Legislators may gain skill in maneuvering in the legislative arena with time, but they also gain a propensity for power grabbing and self-advancement. Politicians of long standing use their knowledge of the working of the legislature as much for the lobbyists and interest groups, who they prefer to work with rather than young, inexperienced legislators. The power of lobbyists is magnified by the solidity of the channels of political influence created by high rates of incumbency. Term limits actually serve to restrict the power of interest groups, and instead places emphasis on the production of progressive legislation.
Term limits on legislators serve to exacerbate partisan tensions between political parties1. This is due to several causes. First, the increased iteration of primary elections, caused by politicians being forced out of office by term limits, in which there tends to be low voter turnout, and higher voter apathy when they happen to regularly. This leads to the selection of more conservative candidates from the right, and more radical candidates from the left. These more opposed groups forming large portions of political parties' representation will lead to more tension in the legislature. Second, newly elected politicians are often more likely to readily take the party whip when they enter the legislature. These results in more disciplined voting, which restricts the ability of moderates on either side to build consensuses on legislation. Third, the ability to build consensus and support from other parties relies on experience and deft political acumen, which are usually garnered through lengthy participation in the legislative process.2 Term limits exclude many skilled politicians from being able to use their expertise in the building of such consensus efforts. Fourth, concerns for their post-legislative career can lead to greater partisanship from retiring legislators. This is due to their need to court appointments to positions at party-affiliated, or party-leaning, think tanks, and on corporate boards favorable to their party. All of these factors lead to a less cooperative legislature when term limits are instituted.
1 Marcus, Andrew. 2010. "Dodd and Other 'Retiring' Democrats Show Why Term Limitsare a Bad Idea". Big Government.
2 Kouser, Thad. 2004. Term Limits and the Dismantling of State Legislative Professionalism. Cambridge: Cambridge University Press.
The dynamics of party primaries are not the same in all jurisdictions, and efforts at promoting moderate and capable candidates can still be made after the institution of term limits. Furthermore, new politicians may in fact be more willing to work on bipartisan projects, as they are not inculcated in the culture of confrontation that predominates between political parties in many legislatures. For this reason politicians of longer standing might actually be a hindrance to bipartisan compromise. It is far better to allow for a preponderance of political views by making the legislature more open. The best way to accomplish this is clearly to impose term limits.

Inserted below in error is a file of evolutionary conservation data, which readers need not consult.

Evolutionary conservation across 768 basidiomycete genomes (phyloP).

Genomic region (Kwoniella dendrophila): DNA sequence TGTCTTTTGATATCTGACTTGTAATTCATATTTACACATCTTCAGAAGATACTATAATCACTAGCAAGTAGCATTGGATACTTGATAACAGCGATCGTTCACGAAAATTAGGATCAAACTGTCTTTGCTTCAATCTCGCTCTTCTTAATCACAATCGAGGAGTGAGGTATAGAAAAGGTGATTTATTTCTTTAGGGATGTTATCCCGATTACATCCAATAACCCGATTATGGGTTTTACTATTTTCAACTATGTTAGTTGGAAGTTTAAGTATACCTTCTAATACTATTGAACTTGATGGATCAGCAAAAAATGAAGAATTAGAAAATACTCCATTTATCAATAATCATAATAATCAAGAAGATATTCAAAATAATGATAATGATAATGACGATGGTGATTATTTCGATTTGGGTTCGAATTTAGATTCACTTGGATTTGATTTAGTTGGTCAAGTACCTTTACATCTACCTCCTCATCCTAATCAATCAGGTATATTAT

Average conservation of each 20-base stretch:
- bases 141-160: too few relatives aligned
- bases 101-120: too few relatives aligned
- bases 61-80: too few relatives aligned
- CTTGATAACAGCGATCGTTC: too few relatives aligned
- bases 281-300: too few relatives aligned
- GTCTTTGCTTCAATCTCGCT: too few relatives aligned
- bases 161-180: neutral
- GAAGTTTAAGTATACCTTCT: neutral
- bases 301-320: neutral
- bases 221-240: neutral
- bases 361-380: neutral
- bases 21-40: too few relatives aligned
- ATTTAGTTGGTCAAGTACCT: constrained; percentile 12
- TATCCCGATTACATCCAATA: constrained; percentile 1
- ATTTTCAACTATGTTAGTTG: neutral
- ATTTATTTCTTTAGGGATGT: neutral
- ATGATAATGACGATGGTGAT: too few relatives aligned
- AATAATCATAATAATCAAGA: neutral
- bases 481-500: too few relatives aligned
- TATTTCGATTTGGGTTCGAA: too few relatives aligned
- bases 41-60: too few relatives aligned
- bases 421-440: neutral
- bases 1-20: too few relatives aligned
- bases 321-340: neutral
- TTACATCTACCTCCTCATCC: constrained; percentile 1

Bandow, Doug. 1995. "Real Term Limits: Now More Than Ever". Cato Institute Policy Analysis.
Chan, Sewell. 2008. "Debating the Pros and Cons of Term Limits". New York Times.
Green, Eric. 2007. "Term Limits Help Prevent Dictatorships". America.gov.
Scherer, Michael. 2010. "Washington's Time for Bipartisanship: Retirement". Time.
Rugar, William and Sorens, Jason. 2011. "The Citizen Legislature: How Reasonable Limits on State Legislative Salaries, Staff and Session Lengths Keep Liberty Alive" Policy Brief, Goldwater Institute,
Will, George. 1993. Restoration: Congress, Term Limits, and the Restoration of Deliberative Democracy. New York: Free Press.
Bandow, Doug. 1995. "Real Term Limits: Now More Than Ever". Cato Institute Policy Analysis.
Coleman, Emily and Bushnel, Michael, (2009). "Legislators attribute heightened partisanship to term limits", Missourian, 16th May 2009,
Ferraz, Claudio and Finan, Frederico, (2010). "Electoral Accountability and Corruption: Evidence from the Audits of Local Governments" Berkeley,
Kouser, Thad. 2004. Term Limits and the Dismantling of State Legislative Professionalism. Cambridge: Cambridge University Press.
Marcus, Andrew. 2010. "Dodd and Other 'Retiring' Democrats Show Why Term Limitsare a Bad Idea". Big Government.
Wynne, Michael. 2004. "Politics, Markets, Health and Democracy". University of Wolongong.